William L. Helton, Prince William County's outgoing school superintendent, is described by his admirers as a quiet, forceful man whose progressive ideas have cured most of the school system's ills.

To his critics, Helton is a weak administrator who has been intimidated by the county's seven-member school board.

Next week, Helton joins the staff of State Superintendent S. John Davis, where he will review state and federal programs, such as special education, in local Virginia schools.

For Helton, the decision to become director of education quality means a cut in his $40,000-a-year salary -- his new salary has not been determined, although Helton says it will be about $32,000 a year -- and commuting to Richmond inreturn "for a chance to work on a statewide level."

He leaves behind 2 1/2 years work in the state's fourth largest school system, which has an enrollment of 35,000 and a budget this year of $84 million.

In reviewing his work in Prince William, Helton points to what he considers his major accomplishments:

Appointment of the first female high school principal in the county.

Appointment of the first black high school principal in the county.

Establishment of a curriculum that outlines specific courses students should complete at each grade level.

Improvement of standardized test scores.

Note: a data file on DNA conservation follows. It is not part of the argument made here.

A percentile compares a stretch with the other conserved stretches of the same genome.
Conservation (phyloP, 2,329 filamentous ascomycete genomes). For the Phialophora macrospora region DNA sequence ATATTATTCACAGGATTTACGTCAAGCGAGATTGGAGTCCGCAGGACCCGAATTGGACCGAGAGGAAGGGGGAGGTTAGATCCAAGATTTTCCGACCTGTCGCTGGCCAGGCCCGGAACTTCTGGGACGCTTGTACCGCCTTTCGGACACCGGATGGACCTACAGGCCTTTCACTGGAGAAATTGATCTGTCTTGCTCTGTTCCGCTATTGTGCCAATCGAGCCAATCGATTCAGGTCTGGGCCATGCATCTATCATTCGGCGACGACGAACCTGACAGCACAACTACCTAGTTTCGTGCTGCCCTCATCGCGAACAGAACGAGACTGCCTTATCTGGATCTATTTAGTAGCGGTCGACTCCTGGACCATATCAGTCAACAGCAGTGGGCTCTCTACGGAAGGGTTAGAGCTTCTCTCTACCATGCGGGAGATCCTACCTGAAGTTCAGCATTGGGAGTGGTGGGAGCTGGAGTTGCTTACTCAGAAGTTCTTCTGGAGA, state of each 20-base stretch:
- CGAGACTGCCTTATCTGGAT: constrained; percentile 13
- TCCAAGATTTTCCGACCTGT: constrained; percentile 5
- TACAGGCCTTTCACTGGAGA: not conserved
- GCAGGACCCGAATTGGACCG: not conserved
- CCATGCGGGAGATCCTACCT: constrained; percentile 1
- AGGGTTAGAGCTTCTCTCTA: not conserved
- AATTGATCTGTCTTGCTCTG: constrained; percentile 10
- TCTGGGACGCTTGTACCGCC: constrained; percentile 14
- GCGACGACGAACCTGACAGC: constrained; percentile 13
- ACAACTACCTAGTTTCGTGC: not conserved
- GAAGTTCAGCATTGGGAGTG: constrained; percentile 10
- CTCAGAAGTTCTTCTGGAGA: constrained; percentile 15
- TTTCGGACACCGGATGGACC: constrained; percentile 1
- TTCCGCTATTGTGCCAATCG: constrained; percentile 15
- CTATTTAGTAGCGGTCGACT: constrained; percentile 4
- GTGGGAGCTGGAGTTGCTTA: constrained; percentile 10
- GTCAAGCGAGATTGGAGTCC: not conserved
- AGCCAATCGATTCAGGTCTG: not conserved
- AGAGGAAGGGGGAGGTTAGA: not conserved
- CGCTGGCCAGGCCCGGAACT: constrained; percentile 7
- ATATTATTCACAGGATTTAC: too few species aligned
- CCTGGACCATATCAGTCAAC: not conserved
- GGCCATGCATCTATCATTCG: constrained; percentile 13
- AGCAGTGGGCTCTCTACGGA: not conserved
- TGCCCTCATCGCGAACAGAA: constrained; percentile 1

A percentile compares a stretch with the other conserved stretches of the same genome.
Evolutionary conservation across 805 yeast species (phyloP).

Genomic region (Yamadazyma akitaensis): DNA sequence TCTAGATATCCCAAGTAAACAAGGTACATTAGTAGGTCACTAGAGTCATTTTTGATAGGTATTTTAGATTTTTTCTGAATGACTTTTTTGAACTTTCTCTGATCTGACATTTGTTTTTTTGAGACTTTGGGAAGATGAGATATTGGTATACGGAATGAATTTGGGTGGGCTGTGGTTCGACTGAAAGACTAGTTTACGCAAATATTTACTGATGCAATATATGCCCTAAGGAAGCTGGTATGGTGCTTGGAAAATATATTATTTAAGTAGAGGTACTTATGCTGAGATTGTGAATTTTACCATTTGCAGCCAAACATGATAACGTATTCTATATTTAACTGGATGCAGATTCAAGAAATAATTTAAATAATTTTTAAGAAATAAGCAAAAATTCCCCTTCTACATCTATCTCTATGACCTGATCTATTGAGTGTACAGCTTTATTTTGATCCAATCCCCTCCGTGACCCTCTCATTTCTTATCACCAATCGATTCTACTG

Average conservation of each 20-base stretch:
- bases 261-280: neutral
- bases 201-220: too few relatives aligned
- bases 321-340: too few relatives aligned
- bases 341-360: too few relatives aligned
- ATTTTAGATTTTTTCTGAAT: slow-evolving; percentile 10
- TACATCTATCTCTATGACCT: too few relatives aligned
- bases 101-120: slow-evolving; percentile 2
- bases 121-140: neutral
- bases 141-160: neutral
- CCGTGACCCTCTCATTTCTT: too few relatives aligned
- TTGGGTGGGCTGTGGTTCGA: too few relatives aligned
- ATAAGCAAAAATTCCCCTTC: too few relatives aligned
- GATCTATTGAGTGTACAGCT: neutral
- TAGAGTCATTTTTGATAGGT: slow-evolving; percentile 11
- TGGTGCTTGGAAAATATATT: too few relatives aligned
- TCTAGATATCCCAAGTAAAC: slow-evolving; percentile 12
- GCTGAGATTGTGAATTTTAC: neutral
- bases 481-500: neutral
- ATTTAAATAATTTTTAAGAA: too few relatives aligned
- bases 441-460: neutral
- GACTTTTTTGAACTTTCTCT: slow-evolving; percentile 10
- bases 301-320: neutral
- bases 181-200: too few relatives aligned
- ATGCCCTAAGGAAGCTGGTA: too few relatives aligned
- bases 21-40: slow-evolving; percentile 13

Creation of a tougher, uniform grading system.

Establishment of employe advisory councils.

School board member Thomas O. Beane was chairman of the board for most of Helton's tenure.

"I was extremely surprised when he resigned," said Beane. "I'm sorry to see him go. It's a bad time for him to leave because that will be hard for a successor to carry on."

While Helton describes his performance as a C minus during his first year as superintendent and a B in the final 18 months, Beane said Helton "has earned an A for a tremendous job when you consider that he was asked to pull a school system together again that was not moving because of all of the controversies."

"He was the right guy at the right time," echoes Clancy McQuigg, president of the Prince William Coalitionof Parent-Teacher Groups."He was able to get everybody calmed down and get the focus back on edcucating the children. Before he came in, the place was a total zoo."

One man who has reservations about Helton is Jim O'Cain, executive director of the Prince William Education Association. Although O'Cain says he has a "high personal regard for Helton," he voiced concern about Helton's leadership.

"I think he has had good intentions," O'Cain said, "but he has not been a strong leader and has possibly been intimidated by the strong personalities of the board members."

O'Cain credits Helton with always being available to teachers and the community, and with personally handling all personnel grievances, instead of passing them on to the school board.

On the other hand, says O'Cain, "Helton's problem was that he should have been more aggressive in supporting members of his staff when they were dressed down by the board."

O'Cain is one of several observers who claim Prince William school employes suffer from a morale problem caused by poor pay and lack of support from the school administration.